The result is a minimalist game that is now one of my favorite personal projects: a pure distillation of the action/FPS mechanics at the heart of all my work. I think it’s the closest thing to Eldritch I’ve made in a long time.

And it broke me out of a mental rut where I’d felt like doing this sort of thing was too hard, or would take too long. It wasn’t, and it didn’t. It was a sheer joy to make this game, and I hope that shows.


They Called It Rapture

I quit my job in March.

I worked at 2K Marin for over five years, and I quit my job in March.

I didn’t make a lot of noise about it at the time, in part because I was still figuring out what I would do next, and in part because I didn’t want to draw any negative attention toward 2K Marin and the nascent XCOM project (now re-revealed as The Bureau: XCOM Declassified, which I’m thrilled to see is getting a much warmer reception this time around).

Making XCOM was a long and strange journey, and I hope to share some of those stories after the game is released; but today, I want to reflect on the early days at 2K Marin. Making BioShock 2 has been the highlight of my career so far, and I can’t imagine a more passionate and supportive team than the people I worked with on that project.

I had less than a year of professional experience under my belt when I applied for a job at 2K. I hadn’t yet shipped a game. I had a borderline stalkerish knowledge of the BioShock team. In retrospect, I don’t quite understand how I got the interview, much less the job, but I am eternally grateful to Alyssa Finley and Carlos Cuello for taking a chance on a huge BioShock/Irrational fanboy.

I was introduced to Jordan Thomas on my first day, but I didn’t actually know him by name. Only later, after coworker Johnnemann Nordhagen (now of The Fullbright Company) reminded me of Kieron Gillen’s fantastic PC Gamer article “Journey Into the Cradle,” did I realize that our creative director was the same man who designed Shalebridge Cradle and Fort Frolic.

I geeked out a lot in those days.

The early days of 2K Marin were a surreal experience, far removed from the norms of AAA game development. We were a tiny team, focused on bringing BioShock to the PS3 and full of heady ideas about a sequel. It felt more like a garage band than the newest branch of a multi-million dollar corporation. I was outside my programming comfort zone, maintaining Ruby scripts for a fragile build process, and I didn’t even care. The vibe was amazing.

We soon moved into a larger space and began growing the studio to develop BioShock 2. We hired a couple of fantastic AI programmers, Matthew Brown and Leon Hartwig, who I would later be fortunate to join on the AI team. I got to learn from an incredible design team: Jordan Thomas, Zak McClendon, JP LeBreton, Steve Gaynor, and Kent Hudson, to name a few.

I learned as much as I could. I gave as much as I could.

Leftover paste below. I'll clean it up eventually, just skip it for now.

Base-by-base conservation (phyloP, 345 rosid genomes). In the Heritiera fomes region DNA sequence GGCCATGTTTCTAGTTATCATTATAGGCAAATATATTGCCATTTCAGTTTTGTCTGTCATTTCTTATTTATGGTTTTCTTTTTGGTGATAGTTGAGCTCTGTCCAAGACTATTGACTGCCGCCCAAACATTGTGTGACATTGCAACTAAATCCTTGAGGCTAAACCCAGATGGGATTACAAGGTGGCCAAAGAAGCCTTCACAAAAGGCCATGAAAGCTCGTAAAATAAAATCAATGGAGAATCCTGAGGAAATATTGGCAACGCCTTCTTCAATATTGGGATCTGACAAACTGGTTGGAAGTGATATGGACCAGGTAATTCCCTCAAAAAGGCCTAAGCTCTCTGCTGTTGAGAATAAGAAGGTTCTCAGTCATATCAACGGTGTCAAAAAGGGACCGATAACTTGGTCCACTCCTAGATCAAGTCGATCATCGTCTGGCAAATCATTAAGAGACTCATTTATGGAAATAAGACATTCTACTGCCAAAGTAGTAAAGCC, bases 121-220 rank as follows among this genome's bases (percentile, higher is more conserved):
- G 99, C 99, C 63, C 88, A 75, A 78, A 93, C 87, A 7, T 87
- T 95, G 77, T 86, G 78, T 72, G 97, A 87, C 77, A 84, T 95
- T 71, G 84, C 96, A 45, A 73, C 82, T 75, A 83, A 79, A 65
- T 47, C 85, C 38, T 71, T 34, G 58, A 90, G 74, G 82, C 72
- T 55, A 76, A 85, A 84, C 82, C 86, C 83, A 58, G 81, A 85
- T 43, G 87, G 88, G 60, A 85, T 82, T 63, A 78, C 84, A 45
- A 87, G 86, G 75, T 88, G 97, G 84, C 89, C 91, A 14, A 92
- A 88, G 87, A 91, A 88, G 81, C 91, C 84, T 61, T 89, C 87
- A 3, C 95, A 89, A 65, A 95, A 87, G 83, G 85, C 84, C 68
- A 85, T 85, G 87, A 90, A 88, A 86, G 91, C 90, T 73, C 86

A tangent: I anchor the years of my life with particular events and use that to contextualize everything else. I guess everyone does this, but I feel like I’m particularly conscious of the process. I moved to Great Falls in 1992 (the year Super Mario Kart launched). Our apartment caught fire in 1998 (the year Unreal launched). I got married in 2007 (the year BioShock launched).

I don’t remember a lot of 2009.

I mean, I do. I remember drinking Anchor Steam and playing Persona 4 in a hot apartment. I remember jocular AI team meetings with Matthew Brown, Kent Hudson, Harvey Whitney, and PJ Leffelman. I remember staying late at work, gorged on bad Chinese food, trying to solve some elusive bug in the last level of the game. But I don’t have an anchor. When I try to contextualize events around that time, that entire year is simply the year I spent making BioShock 2.

And I’m okay with that.

Because that experience is everything I ever imagined game development could be. I loved the game I was making. I loved the people I was working with. I loved the work I was doing. What more could I ask for in a job?

I played BioShock 2 again this week. The last time I played it was the week it launched, in February 2010. Three years later, I still clearly remember the shape of the thing, but I’ve forgotten the details. Some parts are better than the version in my memory. Some are worse. I try to imagine what it would be like to have played this game as a fan, as someone who loved BioShock but wasn’t involved in the creative process for two years.

I can’t do it.

The game is inseparable from my memories of making it. I see the room where the player is first taught to use Electro Bolt to shock multiple splicers in a pool of water, and I immediately recall a bug that made splicers interrupt themselves halfway through a sentence. That room was my test case for that bug—it gave me an easy way to observe enemy AIs using dynamic VO barks without ever attacking the player. I am certain that if I revisit the game in twenty years, that bug will be the first thing I remember when I see that room.

I’m okay with this, too.

I loved BioShock. I loved it as a fan. I loved System Shock 2, as a fan. I wanted to work at Irrational because I was a fan of the games they had made. Years later, with older and wiser eyes, I can look back and be glad I never worked at Irrational. But I will never regret working at 2K Marin during 2008 and 2009. I think I appreciate BioShock 2 more as a developer than I ever could have as a fan. I will never have to question whether it was too similar to the first BioShock, or whether another visit to Rapture was really necessary. It doesn’t matter to me. I was a part of something special, the transient convergence of a hundred or so brilliant people, and that is more important than any video game could ever be.

(RIP Eden Daddy)